As a practicum student my academic advisor drilled into students' minds the importance of a session plan. And as students, we greatly needed those session plans. We not only needed, but we DEPENDED on those session plans. If we happened to forget the flow of our plan or something went wrong, we quickly looked wide-eyed at our supervisors begging for mercy. However, when you're working with hospice patients, you might as well chuck that session plan out the window. You also might want to start learning more songs.
Internship brought me my first hospice experience. I am continually reminded that if you think one thing to happen in a hospice session, the opposite is what usually occurs. After reading Russel Hilliard's Hopsice and Palliative Care Music Therapy: A Guide to Program Development and Clinical Care, I became more terrified than I already was.
Walking in to a hospice session is a world of wonder. You're wondering what kind of state the patient will be in. Will they be sleeping or alert and awake? Will they be in pain? Whatever their situation may be, it is the job of the music therapist to improve their quality of life: distract them from their pain, further relax them, provide stimulation, and/or provide a chance to socialize with other people. Not knowing what the situation will be means that having a session plan probably isn't a good idea.
As I am beginning my third month as an intern, I realize hospice is a struggle for me. It is hard to find things to say in between songs. My supervisor has told me to find clues within songs to use as conversation starters, such as asking the patient where they called home if we just sang "Home on the Range." Other times, it is hard for me to figure out what I should be doing in the hospice session. If they are asleep and do not wake up, I know to softly finger pick chords or hum melodies to further relax them. However, if they do wake up what should I do? I still haven't quite figured that out. If the client is awake, I try to keep the famous bell curve in mind. The MT wants to build the client up to a high point and then slowly bring them back down. However, with a small repertoire it is hard to come up with songs that start out steady, grow to upbeat, and then back to steady and slow at the end of the session.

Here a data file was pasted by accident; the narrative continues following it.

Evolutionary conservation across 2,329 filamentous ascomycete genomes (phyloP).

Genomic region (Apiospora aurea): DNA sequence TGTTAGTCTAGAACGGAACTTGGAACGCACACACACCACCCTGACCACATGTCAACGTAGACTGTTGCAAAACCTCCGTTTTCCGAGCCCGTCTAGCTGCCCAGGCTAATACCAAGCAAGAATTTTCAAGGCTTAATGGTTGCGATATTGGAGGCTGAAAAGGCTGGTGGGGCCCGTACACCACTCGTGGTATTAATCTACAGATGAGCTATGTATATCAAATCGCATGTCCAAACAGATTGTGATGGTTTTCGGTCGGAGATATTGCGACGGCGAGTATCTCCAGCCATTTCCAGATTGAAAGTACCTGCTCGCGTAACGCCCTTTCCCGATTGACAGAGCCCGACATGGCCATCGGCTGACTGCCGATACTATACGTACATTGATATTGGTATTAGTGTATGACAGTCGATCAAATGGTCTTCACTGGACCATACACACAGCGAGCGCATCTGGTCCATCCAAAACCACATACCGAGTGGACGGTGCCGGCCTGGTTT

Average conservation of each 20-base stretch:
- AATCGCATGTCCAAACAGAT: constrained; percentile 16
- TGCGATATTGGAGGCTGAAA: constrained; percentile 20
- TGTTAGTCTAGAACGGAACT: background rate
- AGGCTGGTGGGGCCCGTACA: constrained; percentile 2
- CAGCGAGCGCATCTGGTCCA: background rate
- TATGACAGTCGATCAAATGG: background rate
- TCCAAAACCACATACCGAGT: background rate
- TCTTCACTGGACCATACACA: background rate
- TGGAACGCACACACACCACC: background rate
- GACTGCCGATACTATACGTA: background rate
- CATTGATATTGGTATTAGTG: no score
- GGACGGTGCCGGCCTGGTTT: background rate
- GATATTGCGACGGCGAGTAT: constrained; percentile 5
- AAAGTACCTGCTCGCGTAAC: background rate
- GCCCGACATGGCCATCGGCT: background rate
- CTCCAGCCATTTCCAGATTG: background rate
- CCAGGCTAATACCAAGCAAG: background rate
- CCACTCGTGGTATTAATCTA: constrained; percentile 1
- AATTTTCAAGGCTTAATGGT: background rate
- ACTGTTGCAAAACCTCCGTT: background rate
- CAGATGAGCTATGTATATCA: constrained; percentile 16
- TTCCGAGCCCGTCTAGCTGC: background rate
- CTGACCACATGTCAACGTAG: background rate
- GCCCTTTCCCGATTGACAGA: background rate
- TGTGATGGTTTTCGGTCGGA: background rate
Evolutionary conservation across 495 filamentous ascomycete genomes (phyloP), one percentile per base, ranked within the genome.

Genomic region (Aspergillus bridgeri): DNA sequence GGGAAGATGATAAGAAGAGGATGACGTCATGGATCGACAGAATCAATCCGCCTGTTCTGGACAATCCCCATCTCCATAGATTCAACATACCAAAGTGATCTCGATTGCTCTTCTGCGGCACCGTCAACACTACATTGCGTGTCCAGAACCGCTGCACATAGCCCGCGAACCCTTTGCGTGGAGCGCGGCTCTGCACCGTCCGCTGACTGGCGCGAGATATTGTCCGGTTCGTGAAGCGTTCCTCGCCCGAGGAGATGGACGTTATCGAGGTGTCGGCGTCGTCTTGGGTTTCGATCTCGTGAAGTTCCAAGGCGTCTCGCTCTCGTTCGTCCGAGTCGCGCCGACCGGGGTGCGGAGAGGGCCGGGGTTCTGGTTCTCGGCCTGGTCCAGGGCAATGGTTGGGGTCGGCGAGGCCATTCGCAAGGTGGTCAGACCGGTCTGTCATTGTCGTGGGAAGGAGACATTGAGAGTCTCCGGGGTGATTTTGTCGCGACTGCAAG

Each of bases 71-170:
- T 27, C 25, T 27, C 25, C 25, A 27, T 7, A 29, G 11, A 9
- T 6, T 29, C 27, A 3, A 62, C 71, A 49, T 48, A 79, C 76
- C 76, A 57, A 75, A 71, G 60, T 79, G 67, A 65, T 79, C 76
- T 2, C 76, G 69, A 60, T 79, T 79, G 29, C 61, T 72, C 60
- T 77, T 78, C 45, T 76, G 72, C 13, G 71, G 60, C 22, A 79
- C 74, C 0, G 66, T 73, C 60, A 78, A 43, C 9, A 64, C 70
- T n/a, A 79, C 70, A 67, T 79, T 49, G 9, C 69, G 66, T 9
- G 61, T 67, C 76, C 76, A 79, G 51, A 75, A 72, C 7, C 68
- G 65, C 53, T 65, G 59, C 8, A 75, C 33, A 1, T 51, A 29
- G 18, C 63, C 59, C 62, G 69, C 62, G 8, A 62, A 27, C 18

Hospice highlight: It was the second day of my internship, and we were visiting a hospice patient. He was lying in bed, had minimal eye contact, and had a flat affect. My supervisor knew he liked bluegrass so he was playing bluegrass songs. Little response. My supervisor started singing "The Crawdad Song." The patient had the biggest grin on his face throughout the entire song and began tapping his feet with the music.
Hospice low: We received a referral for an elderly gentleman. We arrived at his house, and he informed us he liked jazz and bluegrass. He used to play guitar and played with his buddies when he was younger. He reminisced about where he worked and about being in the military. He tried to sing along with us, but his shortness of breath was making it a struggle for him to continue for long periods of time. I was playing guitar but my supervisor was the one leading the session and guiding the conversations. Even though I didn't say much to the patient, I felt as if I had made a connection with him. I only saw him once. A week later, my supervisor informed me that the patient had died. I was bummed when I heard the news. However, I kept in mind that the last time he heard live music was when we played music he truly enjoyed. I remembered the joy he had on his face. That's the reward of this job.
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